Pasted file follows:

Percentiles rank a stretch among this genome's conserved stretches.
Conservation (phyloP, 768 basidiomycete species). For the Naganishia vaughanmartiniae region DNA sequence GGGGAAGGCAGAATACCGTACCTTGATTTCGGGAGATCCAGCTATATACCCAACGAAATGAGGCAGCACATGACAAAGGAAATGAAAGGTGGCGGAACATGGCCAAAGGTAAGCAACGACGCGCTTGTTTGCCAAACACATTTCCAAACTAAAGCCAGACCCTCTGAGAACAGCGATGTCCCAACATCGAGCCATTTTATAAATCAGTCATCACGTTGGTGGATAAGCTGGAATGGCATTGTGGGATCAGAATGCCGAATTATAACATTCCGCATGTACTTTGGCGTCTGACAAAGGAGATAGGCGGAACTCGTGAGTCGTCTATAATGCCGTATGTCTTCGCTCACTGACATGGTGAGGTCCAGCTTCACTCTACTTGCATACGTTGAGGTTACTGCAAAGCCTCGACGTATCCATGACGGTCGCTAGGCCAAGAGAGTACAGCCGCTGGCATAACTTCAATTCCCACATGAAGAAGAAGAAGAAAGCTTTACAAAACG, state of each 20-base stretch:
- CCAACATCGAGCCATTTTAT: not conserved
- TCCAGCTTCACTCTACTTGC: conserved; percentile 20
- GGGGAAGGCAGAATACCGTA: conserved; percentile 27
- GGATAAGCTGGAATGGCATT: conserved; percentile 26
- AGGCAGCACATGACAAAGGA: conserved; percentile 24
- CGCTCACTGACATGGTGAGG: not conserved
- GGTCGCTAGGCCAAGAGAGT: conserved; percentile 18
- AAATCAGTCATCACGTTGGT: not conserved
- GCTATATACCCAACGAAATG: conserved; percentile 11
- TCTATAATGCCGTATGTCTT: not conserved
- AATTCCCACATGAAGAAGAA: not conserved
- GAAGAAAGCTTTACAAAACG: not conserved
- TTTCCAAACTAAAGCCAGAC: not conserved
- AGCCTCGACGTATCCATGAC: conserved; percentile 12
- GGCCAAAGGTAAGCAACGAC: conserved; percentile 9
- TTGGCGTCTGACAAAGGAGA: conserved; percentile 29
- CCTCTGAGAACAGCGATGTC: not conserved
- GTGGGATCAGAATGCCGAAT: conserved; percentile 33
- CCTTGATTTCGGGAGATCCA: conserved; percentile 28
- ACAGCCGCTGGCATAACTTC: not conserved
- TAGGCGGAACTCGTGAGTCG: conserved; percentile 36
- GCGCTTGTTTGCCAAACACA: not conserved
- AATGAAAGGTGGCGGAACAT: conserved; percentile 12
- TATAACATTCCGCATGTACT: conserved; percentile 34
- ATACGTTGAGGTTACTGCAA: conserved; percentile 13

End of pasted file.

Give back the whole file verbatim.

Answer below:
Percentiles rank a stretch among this genome's conserved stretches.
Conservation (phyloP, 768 basidiomycete species). For the Naganishia vaughanmartiniae region DNA sequence GGGGAAGGCAGAATACCGTACCTTGATTTCGGGAGATCCAGCTATATACCCAACGAAATGAGGCAGCACATGACAAAGGAAATGAAAGGTGGCGGAACATGGCCAAAGGTAAGCAACGACGCGCTTGTTTGCCAAACACATTTCCAAACTAAAGCCAGACCCTCTGAGAACAGCGATGTCCCAACATCGAGCCATTTTATAAATCAGTCATCACGTTGGTGGATAAGCTGGAATGGCATTGTGGGATCAGAATGCCGAATTATAACATTCCGCATGTACTTTGGCGTCTGACAAAGGAGATAGGCGGAACTCGTGAGTCGTCTATAATGCCGTATGTCTTCGCTCACTGACATGGTGAGGTCCAGCTTCACTCTACTTGCATACGTTGAGGTTACTGCAAAGCCTCGACGTATCCATGACGGTCGCTAGGCCAAGAGAGTACAGCCGCTGGCATAACTTCAATTCCCACATGAAGAAGAAGAAGAAAGCTTTACAAAACG, state of each 20-base stretch:
- CCAACATCGAGCCATTTTAT: not conserved
- TCCAGCTTCACTCTACTTGC: conserved; percentile 20
- GGGGAAGGCAGAATACCGTA: conserved; percentile 27
- GGATAAGCTGGAATGGCATT: conserved; percentile 26
- AGGCAGCACATGACAAAGGA: conserved; percentile 24
- CGCTCACTGACATGGTGAGG: not conserved
- GGTCGCTAGGCCAAGAGAGT: conserved; percentile 18
- AAATCAGTCATCACGTTGGT: not conserved
- GCTATATACCCAACGAAATG: conserved; percentile 11
- TCTATAATGCCGTATGTCTT: not conserved
- AATTCCCACATGAAGAAGAA: not conserved
- GAAGAAAGCTTTACAAAACG: not conserved
- TTTCCAAACTAAAGCCAGAC: not conserved
- AGCCTCGACGTATCCATGAC: conserved; percentile 12
- GGCCAAAGGTAAGCAACGAC: conserved; percentile 9
- TTGGCGTCTGACAAAGGAGA: conserved; percentile 29
- CCTCTGAGAACAGCGATGTC: not conserved
- GTGGGATCAGAATGCCGAAT: conserved; percentile 33
- CCTTGATTTCGGGAGATCCA: conserved; percentile 28
- ACAGCCGCTGGCATAACTTC: not conserved
- TAGGCGGAACTCGTGAGTCG: conserved; percentile 36
- GCGCTTGTTTGCCAAACACA: not conserved
- AATGAAAGGTGGCGGAACAT: conserved; percentile 12
- TATAACATTCCGCATGTACT: conserved; percentile 34
- ATACGTTGAGGTTACTGCAA: conserved; percentile 13